Featured Linguist!

Jost Gippert: Our Featured Linguist!

"Buenos dias", "buenas noches" -- this was the first words in a foreign language I heard in my life, as a three-year old boy growing up in developing post-war Western Germany, where the first gastarbeiters had arrived from Spain. Fascinated by the strange sounds, I tried to get to know some more languages, the only opportunity being TV courses of English and French -- there was no foreign language education for pre-teen school children in Germany yet in those days. Read more



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What is English? And Why Should We Care?

By: Tim William Machan

To find some answers Tim Machan explores the language's present and past, and looks ahead to its futures among the one and a half billion people who speak it. His search is fascinating and important, for definitions of English have influenced education and law in many countries and helped shape the identities of those who live in them.


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Medical Writing in Early Modern English

Edited by Irma Taavitsainen and Paivi Pahta

This volume provides a new perspective on the evolution of the special language of medicine, based on the electronic corpus of Early Modern English Medical Texts, containing over two million words of medical writing from 1500 to 1700.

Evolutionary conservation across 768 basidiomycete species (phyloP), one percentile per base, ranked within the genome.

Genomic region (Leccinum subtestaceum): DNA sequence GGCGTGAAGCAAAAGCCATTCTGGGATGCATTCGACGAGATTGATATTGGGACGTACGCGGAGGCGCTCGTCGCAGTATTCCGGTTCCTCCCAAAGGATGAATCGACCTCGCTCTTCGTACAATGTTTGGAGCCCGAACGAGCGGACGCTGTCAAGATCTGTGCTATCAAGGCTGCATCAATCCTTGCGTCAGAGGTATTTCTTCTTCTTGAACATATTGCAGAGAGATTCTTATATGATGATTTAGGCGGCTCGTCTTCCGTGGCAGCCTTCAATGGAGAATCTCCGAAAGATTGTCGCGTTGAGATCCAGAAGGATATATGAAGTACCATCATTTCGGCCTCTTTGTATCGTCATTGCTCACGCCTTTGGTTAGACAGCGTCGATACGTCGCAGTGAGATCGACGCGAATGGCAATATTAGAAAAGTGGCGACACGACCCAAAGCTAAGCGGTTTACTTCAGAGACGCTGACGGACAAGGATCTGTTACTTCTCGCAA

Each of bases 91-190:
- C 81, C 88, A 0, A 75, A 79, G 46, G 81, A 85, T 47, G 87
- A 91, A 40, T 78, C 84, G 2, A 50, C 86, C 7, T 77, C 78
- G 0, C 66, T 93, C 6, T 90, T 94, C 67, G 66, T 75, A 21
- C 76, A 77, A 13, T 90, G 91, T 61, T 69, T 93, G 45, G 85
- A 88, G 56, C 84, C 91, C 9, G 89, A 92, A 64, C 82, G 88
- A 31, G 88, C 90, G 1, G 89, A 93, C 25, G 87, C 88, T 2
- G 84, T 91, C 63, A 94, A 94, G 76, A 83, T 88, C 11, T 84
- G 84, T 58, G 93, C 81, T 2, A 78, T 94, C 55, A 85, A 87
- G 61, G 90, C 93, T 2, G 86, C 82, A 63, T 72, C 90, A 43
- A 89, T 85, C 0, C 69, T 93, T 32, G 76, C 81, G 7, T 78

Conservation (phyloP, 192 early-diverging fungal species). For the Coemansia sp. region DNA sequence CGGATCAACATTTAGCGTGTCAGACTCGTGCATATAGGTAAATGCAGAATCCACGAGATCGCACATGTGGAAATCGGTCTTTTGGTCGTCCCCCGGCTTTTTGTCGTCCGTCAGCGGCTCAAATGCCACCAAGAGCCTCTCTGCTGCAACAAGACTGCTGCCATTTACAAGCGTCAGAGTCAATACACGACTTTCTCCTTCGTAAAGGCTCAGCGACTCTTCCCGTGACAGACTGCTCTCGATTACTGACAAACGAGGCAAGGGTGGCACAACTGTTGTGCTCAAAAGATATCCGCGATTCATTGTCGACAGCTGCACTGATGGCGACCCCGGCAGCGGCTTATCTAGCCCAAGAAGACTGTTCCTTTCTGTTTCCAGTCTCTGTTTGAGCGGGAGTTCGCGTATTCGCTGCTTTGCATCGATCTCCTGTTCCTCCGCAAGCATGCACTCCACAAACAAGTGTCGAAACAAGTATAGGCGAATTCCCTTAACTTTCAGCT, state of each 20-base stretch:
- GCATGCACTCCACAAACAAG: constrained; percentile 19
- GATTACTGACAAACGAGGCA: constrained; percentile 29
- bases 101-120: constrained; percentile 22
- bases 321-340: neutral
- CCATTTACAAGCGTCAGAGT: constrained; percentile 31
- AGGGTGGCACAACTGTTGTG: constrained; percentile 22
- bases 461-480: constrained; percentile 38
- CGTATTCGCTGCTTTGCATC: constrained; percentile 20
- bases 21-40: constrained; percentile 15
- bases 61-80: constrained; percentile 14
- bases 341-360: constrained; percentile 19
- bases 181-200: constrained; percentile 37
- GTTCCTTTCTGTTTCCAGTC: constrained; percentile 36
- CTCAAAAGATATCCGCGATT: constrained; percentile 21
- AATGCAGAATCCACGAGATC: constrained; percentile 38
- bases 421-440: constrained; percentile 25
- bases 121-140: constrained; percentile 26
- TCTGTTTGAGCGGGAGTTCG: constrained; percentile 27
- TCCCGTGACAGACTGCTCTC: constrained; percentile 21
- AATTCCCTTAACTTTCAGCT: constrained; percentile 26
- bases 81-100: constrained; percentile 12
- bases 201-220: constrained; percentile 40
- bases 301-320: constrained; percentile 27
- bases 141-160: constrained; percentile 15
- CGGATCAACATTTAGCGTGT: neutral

Academic Paper


Title: Lexical variation in the BBC Voices Recordings
Author: Jonnie Robinson
Linguistic Field: Discourse Analysis; Text/Corpus Linguistics
Abstract: This paper presents preliminary findings from the lexicographic strand of a British Library (BL) project to document variation in British English. Voices of the UK (VoUK) is the first attempt to present significant amounts of raw data emerging from a nationwide survey of spoken English in the UK since the 1950s. The data derive from the BBC Voices Recordings: a set of group conversations about language, accent and dialect recorded in locations across the UK by BBC Local Radio in 2004 and 2005. The recordings capture speakers from all walks of life exploring their responses to an identical set of prompt words. The result is a large, rich but targeted corpus of lexical variation.

CUP at LINGUIST

This article appears in English Today Vol. 28, Issue 4, which you can read on Cambridge's site or on LINGUIST .



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